I have always looked at it from Mama’s perspective and understood why she decided to take the leap and come to Germany. I have, however, never thought it through from the system perspective including her decision’s consequence for the Korean and the German health care systems and their silver generations.
The transnational migration of female nurses has long been a reality in South Korea and started with the dispatch of nurses to Western Germany in the 1960’s. This movement expanded as globalization proliferated. However, the reasons for migration of Korean nurses changed over time, and the inside story is not that unpretentious: Within the transforming Korean society, the only accessible profession and specialization area for women was nursing. After the Korean War (1950-53), the country’s government borrowed a development loan from the German government, and as a consequence, Korean nurses and mine workers went to Germany to serve that purpose. Nowadays, Korean nurses are leaving their country due to different reasons, e.g. excessive expectations from the Korean society, dissatisfaction through unemployment, stress, gender discrimination, poor working conditions and low recognition within the hospital.
This worldwide movement is leading to “brain drain” in countries like e.g. South Korea, which can be understood as an emerging social problem. However, there is actually a scarcity of job opportunities for nurses in South Korea, and their migration can also be seen as a phenomenon of the opening medical market, a solution to reduce unemployment and to acquire foreign funds to overcome the foreign exchange crisis. Finally, it gives those migrating nurses the chance to live in better conditions, earn a fair wage and fully express their capacities.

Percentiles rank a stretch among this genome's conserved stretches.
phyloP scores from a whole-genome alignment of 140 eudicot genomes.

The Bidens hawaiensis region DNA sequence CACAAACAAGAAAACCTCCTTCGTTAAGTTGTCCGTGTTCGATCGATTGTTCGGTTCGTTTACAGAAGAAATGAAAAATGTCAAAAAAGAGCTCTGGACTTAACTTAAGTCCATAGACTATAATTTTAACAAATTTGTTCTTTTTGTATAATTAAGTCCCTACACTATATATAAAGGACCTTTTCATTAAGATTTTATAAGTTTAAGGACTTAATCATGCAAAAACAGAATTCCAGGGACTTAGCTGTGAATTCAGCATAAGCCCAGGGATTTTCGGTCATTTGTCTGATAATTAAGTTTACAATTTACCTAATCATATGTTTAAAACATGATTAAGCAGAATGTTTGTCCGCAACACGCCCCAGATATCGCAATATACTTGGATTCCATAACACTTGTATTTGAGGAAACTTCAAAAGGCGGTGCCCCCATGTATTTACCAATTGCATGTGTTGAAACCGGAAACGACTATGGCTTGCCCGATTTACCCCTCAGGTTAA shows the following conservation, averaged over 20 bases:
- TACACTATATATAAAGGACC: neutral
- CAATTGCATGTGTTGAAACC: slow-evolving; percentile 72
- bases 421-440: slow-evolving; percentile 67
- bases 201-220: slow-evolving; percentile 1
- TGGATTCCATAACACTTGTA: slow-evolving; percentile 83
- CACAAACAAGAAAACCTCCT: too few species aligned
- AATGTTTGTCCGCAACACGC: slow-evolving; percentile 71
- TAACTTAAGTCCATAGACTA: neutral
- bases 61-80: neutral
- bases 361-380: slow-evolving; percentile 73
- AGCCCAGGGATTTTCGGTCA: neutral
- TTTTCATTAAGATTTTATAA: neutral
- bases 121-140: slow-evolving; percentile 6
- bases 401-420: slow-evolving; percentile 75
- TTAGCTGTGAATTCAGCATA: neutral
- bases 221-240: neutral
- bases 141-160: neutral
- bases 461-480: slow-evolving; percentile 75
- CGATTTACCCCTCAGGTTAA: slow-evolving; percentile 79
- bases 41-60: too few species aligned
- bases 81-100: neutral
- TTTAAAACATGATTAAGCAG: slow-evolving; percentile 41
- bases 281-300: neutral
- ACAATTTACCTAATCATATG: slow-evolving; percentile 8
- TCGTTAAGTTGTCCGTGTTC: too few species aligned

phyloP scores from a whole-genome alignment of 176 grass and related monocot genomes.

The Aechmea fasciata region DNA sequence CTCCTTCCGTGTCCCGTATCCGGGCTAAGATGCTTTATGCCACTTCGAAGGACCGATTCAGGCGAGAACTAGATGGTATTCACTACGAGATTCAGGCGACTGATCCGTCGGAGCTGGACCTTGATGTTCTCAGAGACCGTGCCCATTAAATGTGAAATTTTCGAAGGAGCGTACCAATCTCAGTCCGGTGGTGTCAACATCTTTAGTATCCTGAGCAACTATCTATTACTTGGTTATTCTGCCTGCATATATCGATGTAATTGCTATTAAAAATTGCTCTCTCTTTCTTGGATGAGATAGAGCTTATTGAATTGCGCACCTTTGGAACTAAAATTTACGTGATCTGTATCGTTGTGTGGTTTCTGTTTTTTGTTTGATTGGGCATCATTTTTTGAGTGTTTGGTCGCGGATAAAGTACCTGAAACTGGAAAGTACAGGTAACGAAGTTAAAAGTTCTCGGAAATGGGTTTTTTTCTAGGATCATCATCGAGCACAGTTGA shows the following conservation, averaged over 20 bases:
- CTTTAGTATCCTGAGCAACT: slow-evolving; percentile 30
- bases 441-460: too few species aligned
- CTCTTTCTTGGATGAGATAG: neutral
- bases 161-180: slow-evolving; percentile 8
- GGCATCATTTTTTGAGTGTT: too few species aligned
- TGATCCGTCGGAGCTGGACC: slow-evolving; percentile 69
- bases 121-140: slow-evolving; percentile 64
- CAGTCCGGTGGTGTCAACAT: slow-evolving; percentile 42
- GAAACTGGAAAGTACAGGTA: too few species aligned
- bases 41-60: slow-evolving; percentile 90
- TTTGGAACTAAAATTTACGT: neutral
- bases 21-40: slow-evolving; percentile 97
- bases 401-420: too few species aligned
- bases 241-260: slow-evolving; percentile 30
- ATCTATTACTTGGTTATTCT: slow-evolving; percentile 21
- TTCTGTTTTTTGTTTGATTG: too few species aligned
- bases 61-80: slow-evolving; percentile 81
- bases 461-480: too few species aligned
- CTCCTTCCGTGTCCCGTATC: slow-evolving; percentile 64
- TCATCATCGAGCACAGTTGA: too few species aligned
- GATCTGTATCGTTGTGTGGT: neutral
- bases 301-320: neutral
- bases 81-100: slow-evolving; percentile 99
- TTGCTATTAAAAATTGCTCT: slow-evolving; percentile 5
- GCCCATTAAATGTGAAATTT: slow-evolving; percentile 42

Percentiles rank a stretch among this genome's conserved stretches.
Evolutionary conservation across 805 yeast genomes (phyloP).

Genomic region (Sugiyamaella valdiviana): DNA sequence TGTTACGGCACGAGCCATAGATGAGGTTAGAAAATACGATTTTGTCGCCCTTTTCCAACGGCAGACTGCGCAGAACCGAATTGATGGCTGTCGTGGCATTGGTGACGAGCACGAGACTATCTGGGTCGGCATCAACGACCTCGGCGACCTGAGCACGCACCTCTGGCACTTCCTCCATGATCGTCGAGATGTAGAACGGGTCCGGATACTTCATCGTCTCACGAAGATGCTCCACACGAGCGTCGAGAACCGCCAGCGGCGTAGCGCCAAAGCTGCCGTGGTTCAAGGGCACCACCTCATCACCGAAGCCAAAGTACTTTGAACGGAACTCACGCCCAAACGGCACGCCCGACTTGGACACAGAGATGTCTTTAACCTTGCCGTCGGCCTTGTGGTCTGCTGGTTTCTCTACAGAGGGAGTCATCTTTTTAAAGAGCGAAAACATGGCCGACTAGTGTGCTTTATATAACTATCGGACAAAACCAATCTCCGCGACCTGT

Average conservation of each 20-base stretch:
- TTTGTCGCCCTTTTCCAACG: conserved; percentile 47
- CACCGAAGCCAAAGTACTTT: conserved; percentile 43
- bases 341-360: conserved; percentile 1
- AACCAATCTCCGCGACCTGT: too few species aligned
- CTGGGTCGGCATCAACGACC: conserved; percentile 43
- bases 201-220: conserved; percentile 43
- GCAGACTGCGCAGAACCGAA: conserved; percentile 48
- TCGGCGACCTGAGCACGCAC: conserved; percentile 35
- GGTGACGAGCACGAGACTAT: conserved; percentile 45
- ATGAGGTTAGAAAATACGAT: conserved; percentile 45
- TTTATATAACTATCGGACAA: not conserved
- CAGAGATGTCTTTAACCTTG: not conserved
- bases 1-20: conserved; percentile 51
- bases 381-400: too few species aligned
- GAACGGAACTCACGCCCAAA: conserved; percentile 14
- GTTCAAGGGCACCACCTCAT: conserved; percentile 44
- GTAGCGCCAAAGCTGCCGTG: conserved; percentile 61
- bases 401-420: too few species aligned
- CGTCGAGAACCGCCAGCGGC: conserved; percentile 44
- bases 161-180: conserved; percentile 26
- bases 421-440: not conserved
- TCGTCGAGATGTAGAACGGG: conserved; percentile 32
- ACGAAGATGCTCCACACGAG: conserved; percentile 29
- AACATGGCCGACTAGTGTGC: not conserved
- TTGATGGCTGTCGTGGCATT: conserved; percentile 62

Advantageous brain drain or not – the wave of migrating South Korean nurses is getting bigger. Therefore, the meaning of today’s labor migration for the respective health systems should be studied in more depth. It is about finding out more through quantitative and qualitative studies about the releasing and absorbing countries, the migration systems, and of course the migrating individuals with their own personal history and identity.
As medical sciences advance and people get older, and thinking about Mama: Clearly, Mama is doing good for the demographic changes in our hometown, but how about her South Korean home which is facing similar challenges? How can the migration of nurses be in favor (or not) of the demographic change and health care?
Literature: Ga young Chung (2006). Transnational Migration of Korean Nurses: Labor, Gender, Global Migration – Case study of Korean Female Nurses, Working in Australia. Asian
Culture Camp: “Doing cultural spaces in Asia”. Session 15: “Global Contestation over Ecuation and Labour Market”. Yonsei University, Korea.